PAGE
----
Over the centuries, a number of world-class painters have managed to catch the life and spirit of the cities in which they worked. Take just a few: Jan Vermeer reflected the solidity and serenity of 17th Century Amsterdam; Egon Schiele revealed the decadence of fin de siècle Vienna; and Raoul Dufy caught the joie de vivre of 20th Century Paris.
Thanks to these artists, fleeting moments have been fixed in time, all with just a few brush strokes.
But what of contemporary America? Who now captures the particular spirit of our cities?
Deborah Blum, a painter born and raised in Los Angeles has been demonstrating this unique ability. Los Angeles is her subject, and under her gaze the reflection is much more than a showcase for all things Hollywood. She has long been fascinated by the topography of a metropolis that is poised on the edge of the Pacific, divided by the Santa Monica Mountains, managed to accommodate a myriad of microclimates, and is crisscrossed by a network of freeways. For Blum the pace of the city, full of cars moving at the speed limit, is every bit as much of the city’s visual look as the marine layer that drifts in off the ocean.
According to Blum, the city presents endless possibilities:
“Los Angeles is my go-to subject. I was born and raised here, lived away for many years, and when I returned I began to see the city for what it is: a paradise with hills, winding roads, foliage, intersections, freeways, and architecture that represents the last hundred years.”
Blum calls her vision L.A. NOIR. Shefocuses on iconic symbols: the 405 freeway, the Sunset Strip, the ramp down to the PCH, Tower Records, the Beverly Hilton, and the hills that divide the West Side from the San Fernando Valley.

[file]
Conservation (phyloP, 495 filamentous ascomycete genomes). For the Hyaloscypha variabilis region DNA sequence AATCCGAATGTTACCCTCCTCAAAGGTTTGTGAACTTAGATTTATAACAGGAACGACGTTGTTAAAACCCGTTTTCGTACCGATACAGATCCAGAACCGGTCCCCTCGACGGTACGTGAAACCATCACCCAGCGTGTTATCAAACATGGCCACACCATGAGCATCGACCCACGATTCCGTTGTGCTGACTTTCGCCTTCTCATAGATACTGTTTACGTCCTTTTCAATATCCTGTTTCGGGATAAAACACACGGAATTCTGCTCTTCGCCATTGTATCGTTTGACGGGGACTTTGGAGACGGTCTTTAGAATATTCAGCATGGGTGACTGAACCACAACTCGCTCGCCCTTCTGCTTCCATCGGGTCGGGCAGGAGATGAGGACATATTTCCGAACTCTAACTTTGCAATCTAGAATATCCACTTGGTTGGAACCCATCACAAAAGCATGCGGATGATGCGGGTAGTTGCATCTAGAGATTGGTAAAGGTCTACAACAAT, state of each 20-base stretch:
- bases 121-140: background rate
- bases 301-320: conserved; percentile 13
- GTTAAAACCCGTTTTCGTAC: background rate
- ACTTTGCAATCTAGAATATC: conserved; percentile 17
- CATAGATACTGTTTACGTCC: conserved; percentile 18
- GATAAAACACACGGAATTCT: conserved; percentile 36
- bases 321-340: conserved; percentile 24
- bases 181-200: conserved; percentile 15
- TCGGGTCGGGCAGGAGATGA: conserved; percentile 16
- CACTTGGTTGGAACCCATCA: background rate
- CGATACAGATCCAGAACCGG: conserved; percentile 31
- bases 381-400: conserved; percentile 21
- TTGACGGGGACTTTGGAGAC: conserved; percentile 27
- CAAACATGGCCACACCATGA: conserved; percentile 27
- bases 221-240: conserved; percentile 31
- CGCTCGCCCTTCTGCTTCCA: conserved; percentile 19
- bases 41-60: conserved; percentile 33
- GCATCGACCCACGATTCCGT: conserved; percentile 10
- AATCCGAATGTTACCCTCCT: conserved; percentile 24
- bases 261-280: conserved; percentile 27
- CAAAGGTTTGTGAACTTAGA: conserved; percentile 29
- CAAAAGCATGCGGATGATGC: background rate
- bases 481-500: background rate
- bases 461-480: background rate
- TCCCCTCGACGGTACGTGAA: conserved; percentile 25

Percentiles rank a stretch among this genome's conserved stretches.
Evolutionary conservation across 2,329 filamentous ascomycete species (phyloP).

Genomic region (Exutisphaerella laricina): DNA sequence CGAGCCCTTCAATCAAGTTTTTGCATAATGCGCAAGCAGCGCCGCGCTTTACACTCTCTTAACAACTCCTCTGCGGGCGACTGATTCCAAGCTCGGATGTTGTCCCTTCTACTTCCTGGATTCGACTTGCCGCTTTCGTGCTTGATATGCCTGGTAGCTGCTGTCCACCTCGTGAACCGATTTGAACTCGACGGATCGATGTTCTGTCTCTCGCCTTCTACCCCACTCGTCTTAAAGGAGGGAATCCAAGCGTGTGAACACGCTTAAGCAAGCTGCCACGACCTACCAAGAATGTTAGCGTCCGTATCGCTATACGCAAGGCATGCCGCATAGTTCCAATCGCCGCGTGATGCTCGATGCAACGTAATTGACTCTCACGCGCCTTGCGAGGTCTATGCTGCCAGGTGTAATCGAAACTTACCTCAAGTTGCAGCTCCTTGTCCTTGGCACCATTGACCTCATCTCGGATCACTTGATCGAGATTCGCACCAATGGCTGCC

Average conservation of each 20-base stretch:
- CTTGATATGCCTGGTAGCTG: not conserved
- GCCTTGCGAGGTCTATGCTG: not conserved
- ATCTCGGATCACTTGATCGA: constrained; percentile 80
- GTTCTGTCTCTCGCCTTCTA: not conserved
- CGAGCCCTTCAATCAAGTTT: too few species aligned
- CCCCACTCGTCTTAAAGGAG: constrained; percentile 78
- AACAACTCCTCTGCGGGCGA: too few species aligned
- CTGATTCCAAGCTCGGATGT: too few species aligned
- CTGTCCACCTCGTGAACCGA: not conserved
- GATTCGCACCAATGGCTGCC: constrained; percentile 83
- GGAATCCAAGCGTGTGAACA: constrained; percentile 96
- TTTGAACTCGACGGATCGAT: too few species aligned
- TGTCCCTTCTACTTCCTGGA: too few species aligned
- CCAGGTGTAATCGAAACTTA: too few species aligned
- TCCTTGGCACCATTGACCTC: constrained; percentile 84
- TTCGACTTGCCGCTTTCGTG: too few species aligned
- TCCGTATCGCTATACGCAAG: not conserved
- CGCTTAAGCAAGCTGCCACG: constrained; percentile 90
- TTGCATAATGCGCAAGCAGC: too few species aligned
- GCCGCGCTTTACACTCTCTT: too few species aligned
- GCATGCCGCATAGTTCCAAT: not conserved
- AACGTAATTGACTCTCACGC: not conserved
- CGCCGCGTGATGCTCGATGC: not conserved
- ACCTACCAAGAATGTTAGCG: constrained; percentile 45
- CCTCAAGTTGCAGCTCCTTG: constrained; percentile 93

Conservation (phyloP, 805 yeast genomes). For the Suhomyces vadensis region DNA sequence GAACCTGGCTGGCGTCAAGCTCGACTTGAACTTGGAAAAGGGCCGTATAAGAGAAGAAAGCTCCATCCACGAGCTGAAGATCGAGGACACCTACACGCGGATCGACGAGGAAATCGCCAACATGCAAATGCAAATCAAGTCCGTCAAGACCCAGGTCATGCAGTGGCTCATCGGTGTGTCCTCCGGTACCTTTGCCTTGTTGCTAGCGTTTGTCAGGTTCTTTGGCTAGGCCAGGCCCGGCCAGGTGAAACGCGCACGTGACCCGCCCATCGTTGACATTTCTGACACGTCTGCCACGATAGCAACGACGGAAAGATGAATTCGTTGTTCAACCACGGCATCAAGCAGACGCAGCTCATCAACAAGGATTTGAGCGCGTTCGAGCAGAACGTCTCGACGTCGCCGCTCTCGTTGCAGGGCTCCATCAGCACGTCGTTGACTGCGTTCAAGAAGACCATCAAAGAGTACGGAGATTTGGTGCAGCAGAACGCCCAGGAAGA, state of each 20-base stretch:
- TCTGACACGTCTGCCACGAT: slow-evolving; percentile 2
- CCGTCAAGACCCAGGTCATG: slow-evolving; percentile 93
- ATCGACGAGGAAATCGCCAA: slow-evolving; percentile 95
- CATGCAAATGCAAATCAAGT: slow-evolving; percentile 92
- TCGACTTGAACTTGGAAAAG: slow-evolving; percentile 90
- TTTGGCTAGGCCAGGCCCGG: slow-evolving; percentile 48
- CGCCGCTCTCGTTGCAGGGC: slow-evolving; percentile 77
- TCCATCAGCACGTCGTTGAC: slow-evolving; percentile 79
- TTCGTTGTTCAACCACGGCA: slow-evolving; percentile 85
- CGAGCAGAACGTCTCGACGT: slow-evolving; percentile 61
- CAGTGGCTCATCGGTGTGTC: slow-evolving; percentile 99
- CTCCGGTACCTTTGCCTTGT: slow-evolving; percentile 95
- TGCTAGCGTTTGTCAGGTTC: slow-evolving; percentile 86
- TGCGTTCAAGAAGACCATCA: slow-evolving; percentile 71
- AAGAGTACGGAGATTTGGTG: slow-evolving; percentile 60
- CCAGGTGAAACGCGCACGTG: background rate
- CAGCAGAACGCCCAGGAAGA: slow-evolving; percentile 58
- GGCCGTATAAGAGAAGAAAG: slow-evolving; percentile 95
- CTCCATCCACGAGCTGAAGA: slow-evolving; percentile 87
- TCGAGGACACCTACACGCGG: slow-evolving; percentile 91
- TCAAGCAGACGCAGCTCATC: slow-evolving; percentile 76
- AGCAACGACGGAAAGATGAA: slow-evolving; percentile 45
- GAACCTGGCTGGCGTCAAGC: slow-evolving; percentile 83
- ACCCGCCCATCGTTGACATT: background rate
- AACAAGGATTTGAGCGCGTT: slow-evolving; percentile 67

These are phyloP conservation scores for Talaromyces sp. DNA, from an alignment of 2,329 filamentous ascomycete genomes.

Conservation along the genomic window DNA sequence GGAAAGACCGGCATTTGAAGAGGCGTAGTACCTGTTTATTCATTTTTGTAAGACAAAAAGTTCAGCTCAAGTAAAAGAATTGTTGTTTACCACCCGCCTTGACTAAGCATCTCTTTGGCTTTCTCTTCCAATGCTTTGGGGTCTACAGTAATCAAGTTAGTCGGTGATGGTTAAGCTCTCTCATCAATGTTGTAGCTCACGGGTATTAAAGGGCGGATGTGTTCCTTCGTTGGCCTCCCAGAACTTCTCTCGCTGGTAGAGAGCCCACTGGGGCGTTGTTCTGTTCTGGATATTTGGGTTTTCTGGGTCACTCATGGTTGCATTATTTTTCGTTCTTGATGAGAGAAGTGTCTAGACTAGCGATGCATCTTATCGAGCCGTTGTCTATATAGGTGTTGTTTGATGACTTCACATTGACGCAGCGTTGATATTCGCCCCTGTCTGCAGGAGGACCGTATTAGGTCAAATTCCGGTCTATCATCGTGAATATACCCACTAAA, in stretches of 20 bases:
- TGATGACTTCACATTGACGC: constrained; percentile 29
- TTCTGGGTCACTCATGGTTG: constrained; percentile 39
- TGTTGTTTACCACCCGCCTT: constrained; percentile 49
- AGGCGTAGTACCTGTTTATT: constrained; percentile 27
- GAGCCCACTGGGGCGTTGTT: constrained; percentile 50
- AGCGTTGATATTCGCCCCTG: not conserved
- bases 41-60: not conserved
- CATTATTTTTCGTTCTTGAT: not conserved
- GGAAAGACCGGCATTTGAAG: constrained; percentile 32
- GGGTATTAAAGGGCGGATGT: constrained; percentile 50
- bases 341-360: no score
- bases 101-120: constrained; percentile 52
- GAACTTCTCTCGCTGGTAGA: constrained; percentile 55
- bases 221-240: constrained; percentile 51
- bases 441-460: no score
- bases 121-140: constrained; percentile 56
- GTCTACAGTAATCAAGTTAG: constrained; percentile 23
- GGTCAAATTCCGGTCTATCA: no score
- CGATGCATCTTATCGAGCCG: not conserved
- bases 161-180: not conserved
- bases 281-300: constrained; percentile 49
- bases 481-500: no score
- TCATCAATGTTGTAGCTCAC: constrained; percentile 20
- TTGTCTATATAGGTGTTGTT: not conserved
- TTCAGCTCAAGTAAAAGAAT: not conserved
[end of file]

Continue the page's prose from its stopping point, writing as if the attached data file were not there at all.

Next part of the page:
Blum has been painting all her life, but for many years her day job has been writing and directing documentaries for Discovery and the History Channel. This work has sharpened her eye for detail, and enabled her to focus on the emotions that characterize time and place. Lately she’s experimented in a new medium: Ipad drawings.
“An Ipad is exciting because it’s the most direct route from what I’m feeling to the blank canvas. The movement of the stylus across the screen is magical; it’s as though I’m just a conduit and the images are flowing through me.”
Blum’s digital files are reproduced as giclee prints on fine art paper, in limited editions, all signed by the artist.
All too often, Los Angeles is assumed to be merely a tinsel town in the thrall of Hollywood. Blum shows us that it’s much, much more. So if you are in Los Angeles and feel like you are getting lost on the Walk of Fame or on tours of celebrity homes, do yourself a favor and allow Blum’s L.A. Noir to transport you to another Los Angeles; the real Los Angeles. To learn more about Blum’s work, check out her online gallery at www.blumgallery.com